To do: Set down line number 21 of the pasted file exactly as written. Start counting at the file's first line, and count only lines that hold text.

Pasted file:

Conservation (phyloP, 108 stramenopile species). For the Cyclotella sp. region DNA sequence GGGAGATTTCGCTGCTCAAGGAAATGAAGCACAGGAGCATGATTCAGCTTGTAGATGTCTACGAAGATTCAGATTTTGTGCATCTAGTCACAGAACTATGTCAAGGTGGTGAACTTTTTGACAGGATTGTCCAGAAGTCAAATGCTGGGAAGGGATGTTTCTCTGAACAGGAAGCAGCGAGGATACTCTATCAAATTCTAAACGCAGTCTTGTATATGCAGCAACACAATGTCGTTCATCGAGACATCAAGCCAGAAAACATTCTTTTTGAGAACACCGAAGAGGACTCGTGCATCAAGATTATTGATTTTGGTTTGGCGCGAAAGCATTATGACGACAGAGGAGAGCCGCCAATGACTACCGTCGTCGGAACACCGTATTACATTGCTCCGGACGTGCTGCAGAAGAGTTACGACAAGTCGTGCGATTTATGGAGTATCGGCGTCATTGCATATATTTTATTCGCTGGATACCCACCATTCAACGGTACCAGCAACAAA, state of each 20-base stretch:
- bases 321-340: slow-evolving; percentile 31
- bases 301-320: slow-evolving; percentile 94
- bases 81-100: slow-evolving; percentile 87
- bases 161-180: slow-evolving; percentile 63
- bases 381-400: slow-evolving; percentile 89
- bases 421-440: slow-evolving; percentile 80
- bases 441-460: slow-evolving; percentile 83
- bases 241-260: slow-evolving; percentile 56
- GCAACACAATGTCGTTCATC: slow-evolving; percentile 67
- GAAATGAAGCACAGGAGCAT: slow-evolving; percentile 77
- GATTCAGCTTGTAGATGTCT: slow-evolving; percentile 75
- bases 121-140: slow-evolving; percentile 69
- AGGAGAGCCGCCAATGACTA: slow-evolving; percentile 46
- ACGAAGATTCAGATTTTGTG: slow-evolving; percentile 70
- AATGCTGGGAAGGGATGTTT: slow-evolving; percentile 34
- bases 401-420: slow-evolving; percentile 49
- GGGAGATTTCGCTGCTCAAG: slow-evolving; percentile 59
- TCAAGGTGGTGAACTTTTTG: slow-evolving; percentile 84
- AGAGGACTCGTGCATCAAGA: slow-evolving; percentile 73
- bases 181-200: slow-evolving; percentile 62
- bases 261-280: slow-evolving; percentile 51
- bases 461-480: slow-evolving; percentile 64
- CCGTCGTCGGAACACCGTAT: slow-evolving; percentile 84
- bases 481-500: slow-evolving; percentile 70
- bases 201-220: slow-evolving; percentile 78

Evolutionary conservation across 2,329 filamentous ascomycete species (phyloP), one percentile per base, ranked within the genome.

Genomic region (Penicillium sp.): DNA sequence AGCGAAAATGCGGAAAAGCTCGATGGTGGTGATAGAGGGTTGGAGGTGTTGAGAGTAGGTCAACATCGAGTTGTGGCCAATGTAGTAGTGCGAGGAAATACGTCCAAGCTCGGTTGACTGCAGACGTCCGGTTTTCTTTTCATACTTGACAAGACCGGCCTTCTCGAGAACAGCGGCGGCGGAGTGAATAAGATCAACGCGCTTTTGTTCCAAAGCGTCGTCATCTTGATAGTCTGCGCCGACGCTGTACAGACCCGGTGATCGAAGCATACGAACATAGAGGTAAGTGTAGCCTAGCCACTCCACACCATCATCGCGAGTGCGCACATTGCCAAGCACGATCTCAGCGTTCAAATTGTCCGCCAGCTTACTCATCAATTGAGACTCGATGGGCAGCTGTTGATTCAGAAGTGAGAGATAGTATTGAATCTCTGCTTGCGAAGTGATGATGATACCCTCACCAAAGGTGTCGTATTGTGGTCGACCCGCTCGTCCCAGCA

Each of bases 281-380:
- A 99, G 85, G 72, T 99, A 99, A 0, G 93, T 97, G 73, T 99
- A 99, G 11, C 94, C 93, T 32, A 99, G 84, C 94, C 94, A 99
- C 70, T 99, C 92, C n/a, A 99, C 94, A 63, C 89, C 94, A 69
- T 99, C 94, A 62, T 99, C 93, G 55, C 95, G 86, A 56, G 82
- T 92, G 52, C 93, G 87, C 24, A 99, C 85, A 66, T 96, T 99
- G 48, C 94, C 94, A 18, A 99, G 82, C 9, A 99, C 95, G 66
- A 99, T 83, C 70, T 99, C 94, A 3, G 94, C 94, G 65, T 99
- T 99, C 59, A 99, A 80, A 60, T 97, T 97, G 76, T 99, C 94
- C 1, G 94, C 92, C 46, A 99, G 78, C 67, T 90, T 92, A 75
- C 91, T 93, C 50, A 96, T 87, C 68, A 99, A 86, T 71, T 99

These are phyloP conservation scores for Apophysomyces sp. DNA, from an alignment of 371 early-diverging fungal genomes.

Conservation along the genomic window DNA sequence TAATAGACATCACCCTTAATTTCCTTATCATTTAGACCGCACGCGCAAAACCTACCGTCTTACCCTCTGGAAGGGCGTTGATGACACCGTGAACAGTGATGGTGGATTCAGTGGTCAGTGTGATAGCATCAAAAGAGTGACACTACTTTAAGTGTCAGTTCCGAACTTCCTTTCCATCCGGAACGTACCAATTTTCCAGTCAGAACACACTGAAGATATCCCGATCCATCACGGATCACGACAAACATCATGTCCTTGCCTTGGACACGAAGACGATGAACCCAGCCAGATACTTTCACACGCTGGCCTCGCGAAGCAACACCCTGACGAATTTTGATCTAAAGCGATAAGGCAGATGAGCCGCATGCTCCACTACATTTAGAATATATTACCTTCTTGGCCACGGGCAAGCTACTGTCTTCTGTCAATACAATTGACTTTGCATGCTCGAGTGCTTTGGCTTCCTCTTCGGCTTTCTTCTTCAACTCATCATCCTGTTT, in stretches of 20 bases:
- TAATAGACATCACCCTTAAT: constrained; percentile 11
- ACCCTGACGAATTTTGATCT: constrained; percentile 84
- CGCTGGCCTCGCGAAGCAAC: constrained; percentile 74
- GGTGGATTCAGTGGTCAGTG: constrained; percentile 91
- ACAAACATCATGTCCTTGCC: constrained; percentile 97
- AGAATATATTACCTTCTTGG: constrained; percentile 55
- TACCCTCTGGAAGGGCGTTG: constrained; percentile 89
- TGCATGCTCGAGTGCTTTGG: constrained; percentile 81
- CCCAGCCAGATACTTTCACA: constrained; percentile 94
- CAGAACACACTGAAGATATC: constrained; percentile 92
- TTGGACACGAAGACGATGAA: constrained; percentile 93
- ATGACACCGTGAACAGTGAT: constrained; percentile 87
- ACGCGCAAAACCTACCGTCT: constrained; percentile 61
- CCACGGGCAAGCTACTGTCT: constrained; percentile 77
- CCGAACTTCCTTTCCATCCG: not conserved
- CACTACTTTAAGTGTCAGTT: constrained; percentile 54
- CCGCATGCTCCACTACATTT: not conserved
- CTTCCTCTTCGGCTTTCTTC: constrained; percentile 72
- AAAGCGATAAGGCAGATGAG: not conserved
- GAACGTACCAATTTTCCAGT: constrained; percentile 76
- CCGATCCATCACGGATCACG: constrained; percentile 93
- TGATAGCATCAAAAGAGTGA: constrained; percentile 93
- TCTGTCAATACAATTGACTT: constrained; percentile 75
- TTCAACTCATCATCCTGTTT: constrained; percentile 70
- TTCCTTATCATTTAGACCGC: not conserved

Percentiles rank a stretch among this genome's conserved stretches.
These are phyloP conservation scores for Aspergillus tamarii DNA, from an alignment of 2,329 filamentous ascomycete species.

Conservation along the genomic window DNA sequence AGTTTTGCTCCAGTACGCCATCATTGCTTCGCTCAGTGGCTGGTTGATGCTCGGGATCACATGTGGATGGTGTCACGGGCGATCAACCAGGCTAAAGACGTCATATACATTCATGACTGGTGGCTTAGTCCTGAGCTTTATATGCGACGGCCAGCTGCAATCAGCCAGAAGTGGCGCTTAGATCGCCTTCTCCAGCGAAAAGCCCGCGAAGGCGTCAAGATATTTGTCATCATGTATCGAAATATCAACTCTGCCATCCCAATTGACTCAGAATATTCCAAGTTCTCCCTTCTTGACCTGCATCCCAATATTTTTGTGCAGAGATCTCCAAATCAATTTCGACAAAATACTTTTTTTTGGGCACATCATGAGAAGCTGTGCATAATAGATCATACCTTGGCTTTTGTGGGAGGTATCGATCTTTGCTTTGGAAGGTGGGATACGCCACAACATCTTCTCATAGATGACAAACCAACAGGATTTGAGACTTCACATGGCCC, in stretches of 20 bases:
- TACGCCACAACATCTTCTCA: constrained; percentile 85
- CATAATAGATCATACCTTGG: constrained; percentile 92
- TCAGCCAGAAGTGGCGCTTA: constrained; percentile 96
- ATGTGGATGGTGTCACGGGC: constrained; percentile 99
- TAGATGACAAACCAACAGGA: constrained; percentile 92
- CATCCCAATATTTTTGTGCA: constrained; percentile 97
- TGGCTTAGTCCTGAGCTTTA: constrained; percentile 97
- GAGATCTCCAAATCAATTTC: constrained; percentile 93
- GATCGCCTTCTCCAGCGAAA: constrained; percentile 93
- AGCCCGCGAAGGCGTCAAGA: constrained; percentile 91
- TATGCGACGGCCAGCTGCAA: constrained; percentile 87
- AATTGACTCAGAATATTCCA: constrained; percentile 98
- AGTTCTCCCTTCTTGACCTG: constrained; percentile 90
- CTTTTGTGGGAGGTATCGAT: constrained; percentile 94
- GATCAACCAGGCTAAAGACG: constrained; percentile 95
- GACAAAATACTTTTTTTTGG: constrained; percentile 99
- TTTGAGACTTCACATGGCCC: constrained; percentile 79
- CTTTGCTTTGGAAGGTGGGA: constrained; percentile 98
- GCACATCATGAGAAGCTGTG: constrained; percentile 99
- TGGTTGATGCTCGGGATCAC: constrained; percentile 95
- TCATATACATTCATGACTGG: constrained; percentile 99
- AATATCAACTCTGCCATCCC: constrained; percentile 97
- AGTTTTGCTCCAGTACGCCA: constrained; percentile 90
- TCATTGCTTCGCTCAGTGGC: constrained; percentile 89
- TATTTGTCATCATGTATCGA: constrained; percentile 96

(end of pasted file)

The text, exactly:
- bases 181-200: slow-evolving; percentile 62